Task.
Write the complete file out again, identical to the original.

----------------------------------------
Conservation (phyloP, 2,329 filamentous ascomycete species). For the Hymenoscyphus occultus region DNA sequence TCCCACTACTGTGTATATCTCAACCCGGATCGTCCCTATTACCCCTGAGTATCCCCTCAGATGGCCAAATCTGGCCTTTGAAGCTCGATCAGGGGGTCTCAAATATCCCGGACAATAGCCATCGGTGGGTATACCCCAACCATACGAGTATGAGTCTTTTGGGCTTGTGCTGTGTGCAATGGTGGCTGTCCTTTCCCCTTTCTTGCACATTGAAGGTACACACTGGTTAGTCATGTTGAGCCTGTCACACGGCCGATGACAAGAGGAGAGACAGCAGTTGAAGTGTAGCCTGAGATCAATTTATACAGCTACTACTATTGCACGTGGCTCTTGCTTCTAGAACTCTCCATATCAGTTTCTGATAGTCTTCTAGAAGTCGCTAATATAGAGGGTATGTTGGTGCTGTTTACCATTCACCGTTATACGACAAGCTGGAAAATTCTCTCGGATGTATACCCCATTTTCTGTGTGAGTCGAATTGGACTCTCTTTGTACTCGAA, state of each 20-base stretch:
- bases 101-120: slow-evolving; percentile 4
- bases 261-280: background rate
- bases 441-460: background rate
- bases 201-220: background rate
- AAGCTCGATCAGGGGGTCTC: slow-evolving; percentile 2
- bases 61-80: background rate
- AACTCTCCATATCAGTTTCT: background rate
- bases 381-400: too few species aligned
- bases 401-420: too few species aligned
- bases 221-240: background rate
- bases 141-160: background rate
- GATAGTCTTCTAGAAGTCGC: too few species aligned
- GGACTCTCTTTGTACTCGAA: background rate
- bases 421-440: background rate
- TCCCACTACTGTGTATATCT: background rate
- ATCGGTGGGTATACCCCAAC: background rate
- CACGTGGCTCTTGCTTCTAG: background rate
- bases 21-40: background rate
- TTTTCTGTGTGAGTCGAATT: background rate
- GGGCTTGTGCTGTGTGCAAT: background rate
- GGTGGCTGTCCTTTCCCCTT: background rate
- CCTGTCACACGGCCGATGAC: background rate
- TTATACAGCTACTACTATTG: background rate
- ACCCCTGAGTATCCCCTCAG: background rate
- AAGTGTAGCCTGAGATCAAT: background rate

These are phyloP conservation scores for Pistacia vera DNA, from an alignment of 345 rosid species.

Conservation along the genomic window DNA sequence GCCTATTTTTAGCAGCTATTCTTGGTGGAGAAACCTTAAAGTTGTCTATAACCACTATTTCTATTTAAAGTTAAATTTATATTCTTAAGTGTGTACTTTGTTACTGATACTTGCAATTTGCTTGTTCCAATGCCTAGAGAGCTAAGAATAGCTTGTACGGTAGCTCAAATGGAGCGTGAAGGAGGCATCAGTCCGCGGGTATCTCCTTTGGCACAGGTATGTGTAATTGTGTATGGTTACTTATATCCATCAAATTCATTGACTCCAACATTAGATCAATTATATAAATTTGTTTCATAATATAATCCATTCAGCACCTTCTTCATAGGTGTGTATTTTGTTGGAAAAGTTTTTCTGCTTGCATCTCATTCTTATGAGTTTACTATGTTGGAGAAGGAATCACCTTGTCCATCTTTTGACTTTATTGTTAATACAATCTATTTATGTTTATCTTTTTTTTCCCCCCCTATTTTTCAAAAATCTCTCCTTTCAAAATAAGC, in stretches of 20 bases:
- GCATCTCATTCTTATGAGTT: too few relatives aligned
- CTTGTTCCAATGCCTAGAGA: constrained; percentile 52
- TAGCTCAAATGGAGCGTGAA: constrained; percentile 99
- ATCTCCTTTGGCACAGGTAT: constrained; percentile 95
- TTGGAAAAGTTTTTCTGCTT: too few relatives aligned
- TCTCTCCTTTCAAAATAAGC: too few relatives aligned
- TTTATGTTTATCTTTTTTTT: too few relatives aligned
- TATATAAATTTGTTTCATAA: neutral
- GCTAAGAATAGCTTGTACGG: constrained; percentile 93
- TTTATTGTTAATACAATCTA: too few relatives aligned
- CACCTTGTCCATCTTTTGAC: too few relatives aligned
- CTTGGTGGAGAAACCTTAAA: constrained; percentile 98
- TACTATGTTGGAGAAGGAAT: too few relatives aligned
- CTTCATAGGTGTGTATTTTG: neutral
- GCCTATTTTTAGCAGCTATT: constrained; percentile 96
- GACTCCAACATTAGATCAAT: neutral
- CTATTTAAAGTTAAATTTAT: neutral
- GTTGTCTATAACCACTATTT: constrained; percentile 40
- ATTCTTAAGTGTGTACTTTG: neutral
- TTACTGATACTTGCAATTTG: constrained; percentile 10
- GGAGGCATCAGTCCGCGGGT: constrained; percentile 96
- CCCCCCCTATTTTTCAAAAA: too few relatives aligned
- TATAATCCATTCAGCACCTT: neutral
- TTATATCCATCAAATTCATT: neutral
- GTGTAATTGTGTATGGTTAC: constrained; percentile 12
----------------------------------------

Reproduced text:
Conservation (phyloP, 2,329 filamentous ascomycete species). For the Hymenoscyphus occultus region DNA sequence TCCCACTACTGTGTATATCTCAACCCGGATCGTCCCTATTACCCCTGAGTATCCCCTCAGATGGCCAAATCTGGCCTTTGAAGCTCGATCAGGGGGTCTCAAATATCCCGGACAATAGCCATCGGTGGGTATACCCCAACCATACGAGTATGAGTCTTTTGGGCTTGTGCTGTGTGCAATGGTGGCTGTCCTTTCCCCTTTCTTGCACATTGAAGGTACACACTGGTTAGTCATGTTGAGCCTGTCACACGGCCGATGACAAGAGGAGAGACAGCAGTTGAAGTGTAGCCTGAGATCAATTTATACAGCTACTACTATTGCACGTGGCTCTTGCTTCTAGAACTCTCCATATCAGTTTCTGATAGTCTTCTAGAAGTCGCTAATATAGAGGGTATGTTGGTGCTGTTTACCATTCACCGTTATACGACAAGCTGGAAAATTCTCTCGGATGTATACCCCATTTTCTGTGTGAGTCGAATTGGACTCTCTTTGTACTCGAA, state of each 20-base stretch:
- bases 101-120: slow-evolving; percentile 4
- bases 261-280: background rate
- bases 441-460: background rate
- bases 201-220: background rate
- AAGCTCGATCAGGGGGTCTC: slow-evolving; percentile 2
- bases 61-80: background rate
- AACTCTCCATATCAGTTTCT: background rate
- bases 381-400: too few species aligned
- bases 401-420: too few species aligned
- bases 221-240: background rate
- bases 141-160: background rate
- GATAGTCTTCTAGAAGTCGC: too few species aligned
- GGACTCTCTTTGTACTCGAA: background rate
- bases 421-440: background rate
- TCCCACTACTGTGTATATCT: background rate
- ATCGGTGGGTATACCCCAAC: background rate
- CACGTGGCTCTTGCTTCTAG: background rate
- bases 21-40: background rate
- TTTTCTGTGTGAGTCGAATT: background rate
- GGGCTTGTGCTGTGTGCAAT: background rate
- GGTGGCTGTCCTTTCCCCTT: background rate
- CCTGTCACACGGCCGATGAC: background rate
- TTATACAGCTACTACTATTG: background rate
- ACCCCTGAGTATCCCCTCAG: background rate
- AAGTGTAGCCTGAGATCAAT: background rate

These are phyloP conservation scores for Pistacia vera DNA, from an alignment of 345 rosid species.

Conservation along the genomic window DNA sequence GCCTATTTTTAGCAGCTATTCTTGGTGGAGAAACCTTAAAGTTGTCTATAACCACTATTTCTATTTAAAGTTAAATTTATATTCTTAAGTGTGTACTTTGTTACTGATACTTGCAATTTGCTTGTTCCAATGCCTAGAGAGCTAAGAATAGCTTGTACGGTAGCTCAAATGGAGCGTGAAGGAGGCATCAGTCCGCGGGTATCTCCTTTGGCACAGGTATGTGTAATTGTGTATGGTTACTTATATCCATCAAATTCATTGACTCCAACATTAGATCAATTATATAAATTTGTTTCATAATATAATCCATTCAGCACCTTCTTCATAGGTGTGTATTTTGTTGGAAAAGTTTTTCTGCTTGCATCTCATTCTTATGAGTTTACTATGTTGGAGAAGGAATCACCTTGTCCATCTTTTGACTTTATTGTTAATACAATCTATTTATGTTTATCTTTTTTTTCCCCCCCTATTTTTCAAAAATCTCTCCTTTCAAAATAAGC, in stretches of 20 bases:
- GCATCTCATTCTTATGAGTT: too few relatives aligned
- CTTGTTCCAATGCCTAGAGA: constrained; percentile 52
- TAGCTCAAATGGAGCGTGAA: constrained; percentile 99
- ATCTCCTTTGGCACAGGTAT: constrained; percentile 95
- TTGGAAAAGTTTTTCTGCTT: too few relatives aligned
- TCTCTCCTTTCAAAATAAGC: too few relatives aligned
- TTTATGTTTATCTTTTTTTT: too few relatives aligned
- TATATAAATTTGTTTCATAA: neutral
- GCTAAGAATAGCTTGTACGG: constrained; percentile 93
- TTTATTGTTAATACAATCTA: too few relatives aligned
- CACCTTGTCCATCTTTTGAC: too few relatives aligned
- CTTGGTGGAGAAACCTTAAA: constrained; percentile 98
- TACTATGTTGGAGAAGGAAT: too few relatives aligned
- CTTCATAGGTGTGTATTTTG: neutral
- GCCTATTTTTAGCAGCTATT: constrained; percentile 96
- GACTCCAACATTAGATCAAT: neutral
- CTATTTAAAGTTAAATTTAT: neutral
- GTTGTCTATAACCACTATTT: constrained; percentile 40
- ATTCTTAAGTGTGTACTTTG: neutral
- TTACTGATACTTGCAATTTG: constrained; percentile 10
- GGAGGCATCAGTCCGCGGGT: constrained; percentile 96
- CCCCCCCTATTTTTCAAAAA: too few relatives aligned
- TATAATCCATTCAGCACCTT: neutral
- TTATATCCATCAAATTCATT: neutral
- GTGTAATTGTGTATGGTTAC: constrained; percentile 12